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First new antibiotic discovered in 30 years teixobactin using iChip technology could end our antibiotic crisis - Quartz


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First new antibiotic discovered in 30 years:

The rise of bacteria that are resistant to antibiotics is a growing worry and threatens to put healthcare back to the early 20th century. Such resistance to drugs was inevitable, because bacteria evolve and learn to defend themselves. But we are worried now because new classes of antibiotics aren’t being found.

Now we may have to worry a little less. Researchers have discovered a new drug, called teixobactin, which marks the launch of a new class of antibiotics. Better still, they show that even highly sensitive bacteria may not easily develop resistance to this new antibiotic.

Beyond the discovery of the drug, their study published in Nature is remarkable for another reason. The technology developed by these researchers could herald the discovery of many new classes of antibiotics.

How iChip works:

In a single scoop of soil, bacteria and fungi number in the millions. They also come in thousands of varieties, and survive by fighting each other. We know this because for the past century, several newly discovered antibiotics have been found by isolating them from thebacteria and fungi that produce them to defend their own lives.

The trouble, however, is that only about 1% of the microbes in the soil (or sea water) can be reliably grown under lab conditions. This means that so far we have not been able to study the remaining 99%, which are bound to produce antibiotics unknown to us.

This is the problem Kim Lewis and Slava Epstein at Northeastern University in Boston and colleagues have been busy trying to solve. After more than a decade of work, they have a solution in the iChip technology.

To make it work, a sample of soil is diluted and then poured on the iChip, which consists of hundreds of small holes. Because of the dilution, it is hoped that only one microbe is caught in each hole.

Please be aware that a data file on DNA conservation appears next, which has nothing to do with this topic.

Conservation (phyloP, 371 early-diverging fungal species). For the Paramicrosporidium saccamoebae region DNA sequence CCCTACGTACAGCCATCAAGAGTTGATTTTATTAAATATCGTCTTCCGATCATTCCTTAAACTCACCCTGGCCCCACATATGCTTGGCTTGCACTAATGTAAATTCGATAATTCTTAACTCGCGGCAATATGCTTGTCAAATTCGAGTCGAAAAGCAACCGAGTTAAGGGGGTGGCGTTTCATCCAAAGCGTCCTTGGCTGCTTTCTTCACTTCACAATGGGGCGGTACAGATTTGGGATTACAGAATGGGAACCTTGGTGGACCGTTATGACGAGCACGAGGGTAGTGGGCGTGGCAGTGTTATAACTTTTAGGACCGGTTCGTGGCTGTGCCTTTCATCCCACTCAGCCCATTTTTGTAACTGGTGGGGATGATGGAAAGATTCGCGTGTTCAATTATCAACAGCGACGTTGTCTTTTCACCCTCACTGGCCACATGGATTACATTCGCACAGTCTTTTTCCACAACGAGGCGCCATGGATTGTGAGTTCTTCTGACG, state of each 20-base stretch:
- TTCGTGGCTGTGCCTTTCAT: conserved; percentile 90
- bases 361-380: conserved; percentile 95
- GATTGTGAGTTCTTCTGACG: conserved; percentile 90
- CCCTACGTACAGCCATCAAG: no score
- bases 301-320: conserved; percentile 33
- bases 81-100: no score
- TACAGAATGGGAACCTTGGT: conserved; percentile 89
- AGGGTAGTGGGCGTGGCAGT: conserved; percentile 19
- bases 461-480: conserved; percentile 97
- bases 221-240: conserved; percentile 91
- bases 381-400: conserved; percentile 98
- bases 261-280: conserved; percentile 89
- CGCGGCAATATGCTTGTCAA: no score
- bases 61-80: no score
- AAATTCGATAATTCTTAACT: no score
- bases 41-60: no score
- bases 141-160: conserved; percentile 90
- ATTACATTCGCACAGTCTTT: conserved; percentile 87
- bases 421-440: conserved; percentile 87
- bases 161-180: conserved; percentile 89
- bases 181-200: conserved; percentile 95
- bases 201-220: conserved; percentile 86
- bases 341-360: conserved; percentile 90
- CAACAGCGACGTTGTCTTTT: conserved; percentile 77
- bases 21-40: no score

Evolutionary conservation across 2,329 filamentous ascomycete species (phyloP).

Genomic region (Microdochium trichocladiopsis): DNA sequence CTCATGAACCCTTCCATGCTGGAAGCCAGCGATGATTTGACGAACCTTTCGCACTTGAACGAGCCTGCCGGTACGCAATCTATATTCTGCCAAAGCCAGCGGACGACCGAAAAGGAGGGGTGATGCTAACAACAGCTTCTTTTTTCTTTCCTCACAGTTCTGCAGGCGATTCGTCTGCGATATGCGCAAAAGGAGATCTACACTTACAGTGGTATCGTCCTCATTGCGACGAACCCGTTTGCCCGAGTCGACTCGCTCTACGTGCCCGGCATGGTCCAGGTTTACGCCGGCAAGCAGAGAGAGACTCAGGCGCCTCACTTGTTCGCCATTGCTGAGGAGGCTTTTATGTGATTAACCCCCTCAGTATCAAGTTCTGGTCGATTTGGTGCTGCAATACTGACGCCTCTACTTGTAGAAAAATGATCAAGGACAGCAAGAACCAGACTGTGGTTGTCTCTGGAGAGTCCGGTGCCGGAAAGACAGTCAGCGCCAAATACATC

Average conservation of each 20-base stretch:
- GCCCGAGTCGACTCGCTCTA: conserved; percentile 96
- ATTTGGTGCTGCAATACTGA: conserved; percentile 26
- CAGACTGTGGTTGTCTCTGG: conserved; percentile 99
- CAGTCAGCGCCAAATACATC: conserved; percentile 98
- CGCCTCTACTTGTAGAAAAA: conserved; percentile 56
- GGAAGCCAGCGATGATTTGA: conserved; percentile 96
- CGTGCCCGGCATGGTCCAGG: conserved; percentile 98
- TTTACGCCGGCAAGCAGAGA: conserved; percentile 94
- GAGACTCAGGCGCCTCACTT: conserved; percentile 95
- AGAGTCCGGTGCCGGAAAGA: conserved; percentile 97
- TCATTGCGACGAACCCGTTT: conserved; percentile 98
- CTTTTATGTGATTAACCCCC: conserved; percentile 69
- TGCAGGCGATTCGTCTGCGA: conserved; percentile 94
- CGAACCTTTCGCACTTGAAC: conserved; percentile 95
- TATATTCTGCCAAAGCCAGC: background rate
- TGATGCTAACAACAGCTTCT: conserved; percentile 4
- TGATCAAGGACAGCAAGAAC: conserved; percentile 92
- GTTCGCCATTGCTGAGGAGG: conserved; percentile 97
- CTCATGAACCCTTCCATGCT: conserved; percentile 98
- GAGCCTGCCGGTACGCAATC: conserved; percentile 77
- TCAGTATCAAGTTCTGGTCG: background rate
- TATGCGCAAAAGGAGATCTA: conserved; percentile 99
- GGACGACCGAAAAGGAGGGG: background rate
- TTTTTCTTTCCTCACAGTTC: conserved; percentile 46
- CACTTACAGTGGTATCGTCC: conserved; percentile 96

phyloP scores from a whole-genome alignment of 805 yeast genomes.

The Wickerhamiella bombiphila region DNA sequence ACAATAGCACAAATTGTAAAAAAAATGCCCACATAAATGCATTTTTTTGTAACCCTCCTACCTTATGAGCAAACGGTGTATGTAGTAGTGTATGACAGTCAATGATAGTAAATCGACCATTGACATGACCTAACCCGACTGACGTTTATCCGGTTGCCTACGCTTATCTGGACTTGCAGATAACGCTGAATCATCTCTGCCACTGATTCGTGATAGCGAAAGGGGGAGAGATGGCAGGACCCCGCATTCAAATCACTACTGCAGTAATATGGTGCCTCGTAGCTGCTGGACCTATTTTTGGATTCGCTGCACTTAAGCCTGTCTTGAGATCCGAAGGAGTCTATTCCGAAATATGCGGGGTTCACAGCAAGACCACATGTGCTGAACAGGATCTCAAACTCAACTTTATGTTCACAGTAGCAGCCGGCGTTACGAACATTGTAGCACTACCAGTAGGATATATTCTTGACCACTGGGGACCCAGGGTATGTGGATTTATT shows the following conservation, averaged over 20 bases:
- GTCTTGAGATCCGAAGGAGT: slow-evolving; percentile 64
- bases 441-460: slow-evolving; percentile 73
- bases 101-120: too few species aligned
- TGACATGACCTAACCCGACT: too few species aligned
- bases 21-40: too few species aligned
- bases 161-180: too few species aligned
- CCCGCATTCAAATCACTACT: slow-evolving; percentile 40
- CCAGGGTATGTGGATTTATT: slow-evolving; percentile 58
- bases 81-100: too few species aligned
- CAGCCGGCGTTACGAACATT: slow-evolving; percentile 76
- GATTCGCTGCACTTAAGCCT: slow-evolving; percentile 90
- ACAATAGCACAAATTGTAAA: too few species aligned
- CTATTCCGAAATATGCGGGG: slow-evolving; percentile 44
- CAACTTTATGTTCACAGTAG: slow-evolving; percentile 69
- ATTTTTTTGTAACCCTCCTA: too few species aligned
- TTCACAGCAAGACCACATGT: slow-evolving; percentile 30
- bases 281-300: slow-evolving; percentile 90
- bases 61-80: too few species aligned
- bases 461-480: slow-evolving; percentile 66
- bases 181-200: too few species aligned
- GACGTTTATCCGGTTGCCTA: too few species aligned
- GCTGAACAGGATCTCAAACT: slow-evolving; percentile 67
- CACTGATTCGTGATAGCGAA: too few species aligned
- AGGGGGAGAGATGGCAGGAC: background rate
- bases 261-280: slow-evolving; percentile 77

iChip technology at work. Losee L. Ling et al / Nature

The iChip is then covered with membranes on both sides and put back into the soil sample. The membranes contains pores that are only large enough for chemical nutrients to flow in but small enough to block the movement of any bacteria. This means the single bacteria in each of the holes in the iChip can consume all the nutrients it would naturally find in the environment and multiply, but not be contaminated with other bacteria in the soil.

Remarkably, it has been shown that this method can help nearly one in two bacteria to start growing in the iChip cells. Better still, three-quarters of the iChip bacteria can then be transferred to and grown in lab solutions. Quite the improvement from the 1% that could be previously grown in labs.

This sort of contradicts the other Golden Quarter article.

Unless one argues that many, many more little Boomer kids were already eating more dirt in suburban yards during that period of time... so the seed of this innovation already existed back then.

While that might be true, the Golden Quarter was an overreaction.

There's a lot of big breakthroughs coming. This looks like a promising one. 

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